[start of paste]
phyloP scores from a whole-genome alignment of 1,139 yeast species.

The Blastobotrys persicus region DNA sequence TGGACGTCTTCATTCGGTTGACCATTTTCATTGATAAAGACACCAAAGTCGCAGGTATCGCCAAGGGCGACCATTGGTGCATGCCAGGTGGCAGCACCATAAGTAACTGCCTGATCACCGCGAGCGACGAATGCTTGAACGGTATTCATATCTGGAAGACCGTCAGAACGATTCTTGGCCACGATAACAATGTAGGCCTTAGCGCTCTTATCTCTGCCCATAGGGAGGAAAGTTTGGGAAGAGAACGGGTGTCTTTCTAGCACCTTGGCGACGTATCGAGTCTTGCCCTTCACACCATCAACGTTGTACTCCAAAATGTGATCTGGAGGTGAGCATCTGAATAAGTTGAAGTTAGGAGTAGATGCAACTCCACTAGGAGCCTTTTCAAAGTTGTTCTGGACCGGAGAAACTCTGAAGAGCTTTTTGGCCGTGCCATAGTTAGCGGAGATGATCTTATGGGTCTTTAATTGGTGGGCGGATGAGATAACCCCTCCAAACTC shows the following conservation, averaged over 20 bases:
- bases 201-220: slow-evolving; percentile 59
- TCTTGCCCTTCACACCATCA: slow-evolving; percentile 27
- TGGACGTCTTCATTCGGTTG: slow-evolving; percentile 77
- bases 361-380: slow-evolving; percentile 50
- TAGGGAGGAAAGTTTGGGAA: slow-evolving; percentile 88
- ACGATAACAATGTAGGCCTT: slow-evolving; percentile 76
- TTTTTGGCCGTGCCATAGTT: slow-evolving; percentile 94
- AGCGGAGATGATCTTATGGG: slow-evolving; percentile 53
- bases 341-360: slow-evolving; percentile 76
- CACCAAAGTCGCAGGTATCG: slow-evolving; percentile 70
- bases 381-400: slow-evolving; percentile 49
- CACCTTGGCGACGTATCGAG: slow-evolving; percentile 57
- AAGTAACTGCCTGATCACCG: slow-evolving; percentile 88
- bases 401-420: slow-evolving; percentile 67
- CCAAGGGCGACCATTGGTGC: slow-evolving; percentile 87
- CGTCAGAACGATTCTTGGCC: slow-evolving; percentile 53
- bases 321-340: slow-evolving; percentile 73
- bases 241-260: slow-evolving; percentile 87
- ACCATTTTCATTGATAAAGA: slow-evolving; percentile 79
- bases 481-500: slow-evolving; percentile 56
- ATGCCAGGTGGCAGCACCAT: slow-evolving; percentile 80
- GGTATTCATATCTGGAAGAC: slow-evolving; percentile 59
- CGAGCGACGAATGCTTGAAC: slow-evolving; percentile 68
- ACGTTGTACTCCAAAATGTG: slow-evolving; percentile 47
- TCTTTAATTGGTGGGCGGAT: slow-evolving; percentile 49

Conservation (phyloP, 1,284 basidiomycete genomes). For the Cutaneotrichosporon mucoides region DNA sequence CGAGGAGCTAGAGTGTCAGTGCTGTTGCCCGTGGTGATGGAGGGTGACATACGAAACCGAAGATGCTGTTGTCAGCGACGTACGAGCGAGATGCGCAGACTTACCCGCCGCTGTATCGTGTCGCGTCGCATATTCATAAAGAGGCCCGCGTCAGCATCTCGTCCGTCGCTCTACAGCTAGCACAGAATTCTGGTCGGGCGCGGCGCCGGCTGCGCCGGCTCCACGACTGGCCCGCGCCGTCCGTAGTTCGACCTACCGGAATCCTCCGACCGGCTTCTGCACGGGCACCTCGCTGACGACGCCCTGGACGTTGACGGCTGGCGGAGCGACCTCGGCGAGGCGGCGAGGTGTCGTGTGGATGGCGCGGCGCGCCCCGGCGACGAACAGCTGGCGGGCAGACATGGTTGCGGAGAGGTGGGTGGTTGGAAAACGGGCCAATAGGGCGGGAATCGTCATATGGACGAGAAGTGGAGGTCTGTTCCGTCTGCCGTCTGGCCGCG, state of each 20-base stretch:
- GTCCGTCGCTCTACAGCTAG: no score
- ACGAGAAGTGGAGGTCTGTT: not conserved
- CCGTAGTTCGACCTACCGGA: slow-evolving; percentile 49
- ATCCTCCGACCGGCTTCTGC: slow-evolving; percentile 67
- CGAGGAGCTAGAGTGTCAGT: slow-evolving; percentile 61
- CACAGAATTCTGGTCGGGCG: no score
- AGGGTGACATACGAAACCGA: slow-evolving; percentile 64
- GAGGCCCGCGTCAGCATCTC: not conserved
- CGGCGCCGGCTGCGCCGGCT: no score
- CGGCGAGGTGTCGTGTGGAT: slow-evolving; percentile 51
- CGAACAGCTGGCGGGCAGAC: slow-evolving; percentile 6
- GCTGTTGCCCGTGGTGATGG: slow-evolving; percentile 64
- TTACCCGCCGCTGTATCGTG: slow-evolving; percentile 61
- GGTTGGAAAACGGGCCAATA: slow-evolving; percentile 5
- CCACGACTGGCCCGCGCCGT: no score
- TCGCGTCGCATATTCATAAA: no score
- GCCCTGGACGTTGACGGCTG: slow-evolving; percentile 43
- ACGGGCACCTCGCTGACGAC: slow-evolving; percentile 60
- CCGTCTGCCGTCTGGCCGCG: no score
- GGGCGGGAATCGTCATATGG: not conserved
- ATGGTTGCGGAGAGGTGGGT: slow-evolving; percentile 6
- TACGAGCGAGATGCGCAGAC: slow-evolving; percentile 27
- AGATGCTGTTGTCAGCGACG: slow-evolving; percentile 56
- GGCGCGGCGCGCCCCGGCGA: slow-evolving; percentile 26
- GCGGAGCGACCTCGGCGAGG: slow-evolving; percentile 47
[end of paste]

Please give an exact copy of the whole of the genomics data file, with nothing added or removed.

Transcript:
phyloP scores from a whole-genome alignment of 1,139 yeast species.

The Blastobotrys persicus region DNA sequence TGGACGTCTTCATTCGGTTGACCATTTTCATTGATAAAGACACCAAAGTCGCAGGTATCGCCAAGGGCGACCATTGGTGCATGCCAGGTGGCAGCACCATAAGTAACTGCCTGATCACCGCGAGCGACGAATGCTTGAACGGTATTCATATCTGGAAGACCGTCAGAACGATTCTTGGCCACGATAACAATGTAGGCCTTAGCGCTCTTATCTCTGCCCATAGGGAGGAAAGTTTGGGAAGAGAACGGGTGTCTTTCTAGCACCTTGGCGACGTATCGAGTCTTGCCCTTCACACCATCAACGTTGTACTCCAAAATGTGATCTGGAGGTGAGCATCTGAATAAGTTGAAGTTAGGAGTAGATGCAACTCCACTAGGAGCCTTTTCAAAGTTGTTCTGGACCGGAGAAACTCTGAAGAGCTTTTTGGCCGTGCCATAGTTAGCGGAGATGATCTTATGGGTCTTTAATTGGTGGGCGGATGAGATAACCCCTCCAAACTC shows the following conservation, averaged over 20 bases:
- bases 201-220: slow-evolving; percentile 59
- TCTTGCCCTTCACACCATCA: slow-evolving; percentile 27
- TGGACGTCTTCATTCGGTTG: slow-evolving; percentile 77
- bases 361-380: slow-evolving; percentile 50
- TAGGGAGGAAAGTTTGGGAA: slow-evolving; percentile 88
- ACGATAACAATGTAGGCCTT: slow-evolving; percentile 76
- TTTTTGGCCGTGCCATAGTT: slow-evolving; percentile 94
- AGCGGAGATGATCTTATGGG: slow-evolving; percentile 53
- bases 341-360: slow-evolving; percentile 76
- CACCAAAGTCGCAGGTATCG: slow-evolving; percentile 70
- bases 381-400: slow-evolving; percentile 49
- CACCTTGGCGACGTATCGAG: slow-evolving; percentile 57
- AAGTAACTGCCTGATCACCG: slow-evolving; percentile 88
- bases 401-420: slow-evolving; percentile 67
- CCAAGGGCGACCATTGGTGC: slow-evolving; percentile 87
- CGTCAGAACGATTCTTGGCC: slow-evolving; percentile 53
- bases 321-340: slow-evolving; percentile 73
- bases 241-260: slow-evolving; percentile 87
- ACCATTTTCATTGATAAAGA: slow-evolving; percentile 79
- bases 481-500: slow-evolving; percentile 56
- ATGCCAGGTGGCAGCACCAT: slow-evolving; percentile 80
- GGTATTCATATCTGGAAGAC: slow-evolving; percentile 59
- CGAGCGACGAATGCTTGAAC: slow-evolving; percentile 68
- ACGTTGTACTCCAAAATGTG: slow-evolving; percentile 47
- TCTTTAATTGGTGGGCGGAT: slow-evolving; percentile 49

Conservation (phyloP, 1,284 basidiomycete genomes). For the Cutaneotrichosporon mucoides region DNA sequence CGAGGAGCTAGAGTGTCAGTGCTGTTGCCCGTGGTGATGGAGGGTGACATACGAAACCGAAGATGCTGTTGTCAGCGACGTACGAGCGAGATGCGCAGACTTACCCGCCGCTGTATCGTGTCGCGTCGCATATTCATAAAGAGGCCCGCGTCAGCATCTCGTCCGTCGCTCTACAGCTAGCACAGAATTCTGGTCGGGCGCGGCGCCGGCTGCGCCGGCTCCACGACTGGCCCGCGCCGTCCGTAGTTCGACCTACCGGAATCCTCCGACCGGCTTCTGCACGGGCACCTCGCTGACGACGCCCTGGACGTTGACGGCTGGCGGAGCGACCTCGGCGAGGCGGCGAGGTGTCGTGTGGATGGCGCGGCGCGCCCCGGCGACGAACAGCTGGCGGGCAGACATGGTTGCGGAGAGGTGGGTGGTTGGAAAACGGGCCAATAGGGCGGGAATCGTCATATGGACGAGAAGTGGAGGTCTGTTCCGTCTGCCGTCTGGCCGCG, state of each 20-base stretch:
- GTCCGTCGCTCTACAGCTAG: no score
- ACGAGAAGTGGAGGTCTGTT: not conserved
- CCGTAGTTCGACCTACCGGA: slow-evolving; percentile 49
- ATCCTCCGACCGGCTTCTGC: slow-evolving; percentile 67
- CGAGGAGCTAGAGTGTCAGT: slow-evolving; percentile 61
- CACAGAATTCTGGTCGGGCG: no score
- AGGGTGACATACGAAACCGA: slow-evolving; percentile 64
- GAGGCCCGCGTCAGCATCTC: not conserved
- CGGCGCCGGCTGCGCCGGCT: no score
- CGGCGAGGTGTCGTGTGGAT: slow-evolving; percentile 51
- CGAACAGCTGGCGGGCAGAC: slow-evolving; percentile 6
- GCTGTTGCCCGTGGTGATGG: slow-evolving; percentile 64
- TTACCCGCCGCTGTATCGTG: slow-evolving; percentile 61
- GGTTGGAAAACGGGCCAATA: slow-evolving; percentile 5
- CCACGACTGGCCCGCGCCGT: no score
- TCGCGTCGCATATTCATAAA: no score
- GCCCTGGACGTTGACGGCTG: slow-evolving; percentile 43
- ACGGGCACCTCGCTGACGAC: slow-evolving; percentile 60
- CCGTCTGCCGTCTGGCCGCG: no score
- GGGCGGGAATCGTCATATGG: not conserved
- ATGGTTGCGGAGAGGTGGGT: slow-evolving; percentile 6
- TACGAGCGAGATGCGCAGAC: slow-evolving; percentile 27
- AGATGCTGTTGTCAGCGACG: slow-evolving; percentile 56
- GGCGCGGCGCGCCCCGGCGA: slow-evolving; percentile 26
- GCGGAGCGACCTCGGCGAGG: slow-evolving; percentile 47